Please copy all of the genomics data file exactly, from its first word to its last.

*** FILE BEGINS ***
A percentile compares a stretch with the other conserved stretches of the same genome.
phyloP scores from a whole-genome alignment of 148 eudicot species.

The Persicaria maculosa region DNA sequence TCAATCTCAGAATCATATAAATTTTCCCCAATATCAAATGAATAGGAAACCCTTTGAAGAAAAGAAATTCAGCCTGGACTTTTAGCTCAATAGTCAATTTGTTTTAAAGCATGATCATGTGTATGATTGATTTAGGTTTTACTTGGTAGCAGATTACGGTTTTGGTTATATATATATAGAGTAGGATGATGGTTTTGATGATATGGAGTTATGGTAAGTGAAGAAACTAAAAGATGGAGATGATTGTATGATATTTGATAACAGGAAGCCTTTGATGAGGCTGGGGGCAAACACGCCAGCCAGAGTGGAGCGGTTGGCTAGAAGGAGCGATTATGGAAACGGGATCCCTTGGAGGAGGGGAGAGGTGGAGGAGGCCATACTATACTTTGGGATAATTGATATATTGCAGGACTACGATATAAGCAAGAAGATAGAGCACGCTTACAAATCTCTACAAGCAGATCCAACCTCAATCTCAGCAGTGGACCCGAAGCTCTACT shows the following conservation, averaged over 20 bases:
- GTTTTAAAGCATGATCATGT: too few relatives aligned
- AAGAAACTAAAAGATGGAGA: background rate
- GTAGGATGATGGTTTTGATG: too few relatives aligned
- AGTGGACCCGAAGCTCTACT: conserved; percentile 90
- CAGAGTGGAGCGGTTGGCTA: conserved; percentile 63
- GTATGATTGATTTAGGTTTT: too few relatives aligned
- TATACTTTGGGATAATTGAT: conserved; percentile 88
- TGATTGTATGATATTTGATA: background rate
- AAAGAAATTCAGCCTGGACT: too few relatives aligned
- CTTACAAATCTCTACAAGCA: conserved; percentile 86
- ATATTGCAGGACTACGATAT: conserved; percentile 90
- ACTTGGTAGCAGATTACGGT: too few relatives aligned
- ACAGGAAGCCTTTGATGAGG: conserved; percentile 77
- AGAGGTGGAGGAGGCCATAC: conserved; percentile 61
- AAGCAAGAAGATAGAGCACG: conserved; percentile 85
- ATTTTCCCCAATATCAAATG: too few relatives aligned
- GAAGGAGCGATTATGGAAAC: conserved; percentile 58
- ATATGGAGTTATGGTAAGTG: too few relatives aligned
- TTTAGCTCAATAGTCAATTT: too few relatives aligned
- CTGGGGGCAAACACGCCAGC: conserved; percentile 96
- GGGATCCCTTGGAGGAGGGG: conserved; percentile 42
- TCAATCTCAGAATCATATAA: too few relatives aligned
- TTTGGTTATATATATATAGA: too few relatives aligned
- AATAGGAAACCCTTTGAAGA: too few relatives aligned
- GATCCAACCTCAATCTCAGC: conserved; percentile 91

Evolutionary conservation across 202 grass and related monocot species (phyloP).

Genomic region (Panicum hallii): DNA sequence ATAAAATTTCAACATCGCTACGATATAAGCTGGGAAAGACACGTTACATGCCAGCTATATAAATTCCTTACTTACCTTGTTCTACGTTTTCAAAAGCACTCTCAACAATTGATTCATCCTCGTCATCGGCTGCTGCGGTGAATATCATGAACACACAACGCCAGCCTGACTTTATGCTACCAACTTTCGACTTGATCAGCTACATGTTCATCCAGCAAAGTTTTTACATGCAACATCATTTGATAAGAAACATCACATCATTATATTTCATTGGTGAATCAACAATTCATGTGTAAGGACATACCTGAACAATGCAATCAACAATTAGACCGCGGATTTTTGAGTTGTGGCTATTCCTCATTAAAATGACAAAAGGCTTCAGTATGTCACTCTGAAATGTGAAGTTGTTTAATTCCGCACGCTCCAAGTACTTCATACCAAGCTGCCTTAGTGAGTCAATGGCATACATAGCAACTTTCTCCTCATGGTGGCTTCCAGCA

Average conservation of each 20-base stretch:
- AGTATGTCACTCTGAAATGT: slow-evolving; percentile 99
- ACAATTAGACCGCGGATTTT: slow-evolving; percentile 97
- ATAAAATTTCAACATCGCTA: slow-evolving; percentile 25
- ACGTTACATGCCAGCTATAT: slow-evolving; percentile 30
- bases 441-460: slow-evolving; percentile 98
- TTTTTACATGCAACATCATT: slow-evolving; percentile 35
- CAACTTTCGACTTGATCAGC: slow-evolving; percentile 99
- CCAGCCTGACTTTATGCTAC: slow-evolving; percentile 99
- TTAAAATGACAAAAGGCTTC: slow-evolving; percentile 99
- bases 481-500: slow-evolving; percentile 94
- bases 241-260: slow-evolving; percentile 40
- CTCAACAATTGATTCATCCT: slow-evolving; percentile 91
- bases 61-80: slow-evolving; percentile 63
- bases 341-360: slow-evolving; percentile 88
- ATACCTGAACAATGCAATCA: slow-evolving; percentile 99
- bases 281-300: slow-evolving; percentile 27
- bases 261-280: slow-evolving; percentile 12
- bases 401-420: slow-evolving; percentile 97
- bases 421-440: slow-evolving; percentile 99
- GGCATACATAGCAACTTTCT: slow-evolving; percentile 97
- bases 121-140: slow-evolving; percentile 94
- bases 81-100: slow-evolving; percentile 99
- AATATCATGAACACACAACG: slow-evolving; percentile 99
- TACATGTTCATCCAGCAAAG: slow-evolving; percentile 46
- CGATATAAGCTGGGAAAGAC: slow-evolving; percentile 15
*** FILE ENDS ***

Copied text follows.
A percentile compares a stretch with the other conserved stretches of the same genome.
phyloP scores from a whole-genome alignment of 148 eudicot species.

The Persicaria maculosa region DNA sequence TCAATCTCAGAATCATATAAATTTTCCCCAATATCAAATGAATAGGAAACCCTTTGAAGAAAAGAAATTCAGCCTGGACTTTTAGCTCAATAGTCAATTTGTTTTAAAGCATGATCATGTGTATGATTGATTTAGGTTTTACTTGGTAGCAGATTACGGTTTTGGTTATATATATATAGAGTAGGATGATGGTTTTGATGATATGGAGTTATGGTAAGTGAAGAAACTAAAAGATGGAGATGATTGTATGATATTTGATAACAGGAAGCCTTTGATGAGGCTGGGGGCAAACACGCCAGCCAGAGTGGAGCGGTTGGCTAGAAGGAGCGATTATGGAAACGGGATCCCTTGGAGGAGGGGAGAGGTGGAGGAGGCCATACTATACTTTGGGATAATTGATATATTGCAGGACTACGATATAAGCAAGAAGATAGAGCACGCTTACAAATCTCTACAAGCAGATCCAACCTCAATCTCAGCAGTGGACCCGAAGCTCTACT shows the following conservation, averaged over 20 bases:
- GTTTTAAAGCATGATCATGT: too few relatives aligned
- AAGAAACTAAAAGATGGAGA: background rate
- GTAGGATGATGGTTTTGATG: too few relatives aligned
- AGTGGACCCGAAGCTCTACT: conserved; percentile 90
- CAGAGTGGAGCGGTTGGCTA: conserved; percentile 63
- GTATGATTGATTTAGGTTTT: too few relatives aligned
- TATACTTTGGGATAATTGAT: conserved; percentile 88
- TGATTGTATGATATTTGATA: background rate
- AAAGAAATTCAGCCTGGACT: too few relatives aligned
- CTTACAAATCTCTACAAGCA: conserved; percentile 86
- ATATTGCAGGACTACGATAT: conserved; percentile 90
- ACTTGGTAGCAGATTACGGT: too few relatives aligned
- ACAGGAAGCCTTTGATGAGG: conserved; percentile 77
- AGAGGTGGAGGAGGCCATAC: conserved; percentile 61
- AAGCAAGAAGATAGAGCACG: conserved; percentile 85
- ATTTTCCCCAATATCAAATG: too few relatives aligned
- GAAGGAGCGATTATGGAAAC: conserved; percentile 58
- ATATGGAGTTATGGTAAGTG: too few relatives aligned
- TTTAGCTCAATAGTCAATTT: too few relatives aligned
- CTGGGGGCAAACACGCCAGC: conserved; percentile 96
- GGGATCCCTTGGAGGAGGGG: conserved; percentile 42
- TCAATCTCAGAATCATATAA: too few relatives aligned
- TTTGGTTATATATATATAGA: too few relatives aligned
- AATAGGAAACCCTTTGAAGA: too few relatives aligned
- GATCCAACCTCAATCTCAGC: conserved; percentile 91

Evolutionary conservation across 202 grass and related monocot species (phyloP).

Genomic region (Panicum hallii): DNA sequence ATAAAATTTCAACATCGCTACGATATAAGCTGGGAAAGACACGTTACATGCCAGCTATATAAATTCCTTACTTACCTTGTTCTACGTTTTCAAAAGCACTCTCAACAATTGATTCATCCTCGTCATCGGCTGCTGCGGTGAATATCATGAACACACAACGCCAGCCTGACTTTATGCTACCAACTTTCGACTTGATCAGCTACATGTTCATCCAGCAAAGTTTTTACATGCAACATCATTTGATAAGAAACATCACATCATTATATTTCATTGGTGAATCAACAATTCATGTGTAAGGACATACCTGAACAATGCAATCAACAATTAGACCGCGGATTTTTGAGTTGTGGCTATTCCTCATTAAAATGACAAAAGGCTTCAGTATGTCACTCTGAAATGTGAAGTTGTTTAATTCCGCACGCTCCAAGTACTTCATACCAAGCTGCCTTAGTGAGTCAATGGCATACATAGCAACTTTCTCCTCATGGTGGCTTCCAGCA

Average conservation of each 20-base stretch:
- AGTATGTCACTCTGAAATGT: slow-evolving; percentile 99
- ACAATTAGACCGCGGATTTT: slow-evolving; percentile 97
- ATAAAATTTCAACATCGCTA: slow-evolving; percentile 25
- ACGTTACATGCCAGCTATAT: slow-evolving; percentile 30
- bases 441-460: slow-evolving; percentile 98
- TTTTTACATGCAACATCATT: slow-evolving; percentile 35
- CAACTTTCGACTTGATCAGC: slow-evolving; percentile 99
- CCAGCCTGACTTTATGCTAC: slow-evolving; percentile 99
- TTAAAATGACAAAAGGCTTC: slow-evolving; percentile 99
- bases 481-500: slow-evolving; percentile 94
- bases 241-260: slow-evolving; percentile 40
- CTCAACAATTGATTCATCCT: slow-evolving; percentile 91
- bases 61-80: slow-evolving; percentile 63
- bases 341-360: slow-evolving; percentile 88
- ATACCTGAACAATGCAATCA: slow-evolving; percentile 99
- bases 281-300: slow-evolving; percentile 27
- bases 261-280: slow-evolving; percentile 12
- bases 401-420: slow-evolving; percentile 97
- bases 421-440: slow-evolving; percentile 99
- GGCATACATAGCAACTTTCT: slow-evolving; percentile 97
- bases 121-140: slow-evolving; percentile 94
- bases 81-100: slow-evolving; percentile 99
- AATATCATGAACACACAACG: slow-evolving; percentile 99
- TACATGTTCATCCAGCAAAG: slow-evolving; percentile 46
- CGATATAAGCTGGGAAAGAC: slow-evolving; percentile 15